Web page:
Tuscany

Tuscany Travel Guide

Angiolini's three modernized palazzi carry the latest looks from Gucci, Prada, and Marni, along with niche labels, such as Dosa and Haute by Vincenzo De Cotiis.

These new-style Brunellos balance their heft with caressing fruit.

The jewelry shop is divine with a 17th-century safe, bright frescoes, and its outstanding collection of silver, watches, and unusual objects such as Neapolitan corni (horns), amulets carved out of red coral that are imputed to ward off the evil eye.

Sniff out a whole world—licorice, citrus, tobacco—in slow twirlings of fabled Avignonesi vin santo on the winery’s property overlooking the Sienese hills. The meats for they serve for lunch are cooked in a rotisserie of special design. The designer? One Leonardo de Vinci.

Colle di Val d'Elsa's fairy tale-like Vilca studio produces some of the area's most imaginative crystal ware.

Beneath the vaulted showrooms of Busatti sit the original looms that the Busatti-Sassolinis have used to make linens since 1842. Traditional striped table sets in yellow and blue are the most coveted items.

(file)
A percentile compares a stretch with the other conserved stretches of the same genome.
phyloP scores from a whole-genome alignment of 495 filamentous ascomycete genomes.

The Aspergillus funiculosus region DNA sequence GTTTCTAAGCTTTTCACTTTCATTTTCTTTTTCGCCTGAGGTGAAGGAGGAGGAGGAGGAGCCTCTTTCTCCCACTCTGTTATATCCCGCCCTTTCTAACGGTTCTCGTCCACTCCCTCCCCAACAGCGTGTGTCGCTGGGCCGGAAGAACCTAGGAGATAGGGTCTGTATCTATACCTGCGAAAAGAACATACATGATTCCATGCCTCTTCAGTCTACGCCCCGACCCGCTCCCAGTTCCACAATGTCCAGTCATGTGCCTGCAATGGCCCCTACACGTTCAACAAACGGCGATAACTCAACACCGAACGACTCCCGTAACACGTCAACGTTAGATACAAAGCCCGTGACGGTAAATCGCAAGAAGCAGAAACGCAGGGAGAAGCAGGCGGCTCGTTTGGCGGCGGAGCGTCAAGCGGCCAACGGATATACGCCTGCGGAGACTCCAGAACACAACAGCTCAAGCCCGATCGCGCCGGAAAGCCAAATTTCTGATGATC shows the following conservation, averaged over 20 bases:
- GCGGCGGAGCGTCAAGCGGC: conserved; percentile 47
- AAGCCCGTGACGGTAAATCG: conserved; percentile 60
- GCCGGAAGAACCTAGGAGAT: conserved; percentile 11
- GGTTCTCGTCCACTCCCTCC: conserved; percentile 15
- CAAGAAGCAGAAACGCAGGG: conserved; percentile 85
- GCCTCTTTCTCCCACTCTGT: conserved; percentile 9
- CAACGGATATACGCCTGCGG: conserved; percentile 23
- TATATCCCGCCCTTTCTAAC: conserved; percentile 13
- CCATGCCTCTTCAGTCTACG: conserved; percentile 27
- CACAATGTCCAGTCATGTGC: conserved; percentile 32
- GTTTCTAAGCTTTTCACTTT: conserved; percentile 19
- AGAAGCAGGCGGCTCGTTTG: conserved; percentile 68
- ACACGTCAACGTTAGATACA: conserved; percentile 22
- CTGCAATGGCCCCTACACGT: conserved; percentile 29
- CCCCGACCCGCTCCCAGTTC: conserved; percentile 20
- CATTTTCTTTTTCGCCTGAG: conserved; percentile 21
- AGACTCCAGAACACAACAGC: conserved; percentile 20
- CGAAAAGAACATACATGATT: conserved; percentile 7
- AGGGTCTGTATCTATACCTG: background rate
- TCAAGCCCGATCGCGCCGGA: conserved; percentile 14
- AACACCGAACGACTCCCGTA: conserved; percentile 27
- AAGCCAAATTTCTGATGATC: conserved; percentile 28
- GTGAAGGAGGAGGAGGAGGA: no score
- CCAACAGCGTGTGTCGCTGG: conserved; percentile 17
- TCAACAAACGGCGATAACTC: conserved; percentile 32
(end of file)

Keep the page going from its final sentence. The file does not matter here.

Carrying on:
The church's sacristy contains Jacopo della Quercia’s magnificent Gothic tomb of a poor young dear who died in childbirth, her noble dog loyally roosting by her feet.

This contemporary gallery showcases Tuscan artist Sandro Chia and avant-garde duo Christo and Jeanne-Claude.

Stop in at Caffé della Posta, on the main square, to try one of Bolgheri’s reds: first produced in the 1980’s, these wines now rival French Bordeaux.

On the grounds of the 800-year-old estate you'll find Etruscan ruins dating to 600 B.C., a 12th-century fortress, a Gothic chapel, and an amazing Lorenzetti fresco in the Chiesa di San Michele Arcangelo. But the real focus is the food and wine, of course.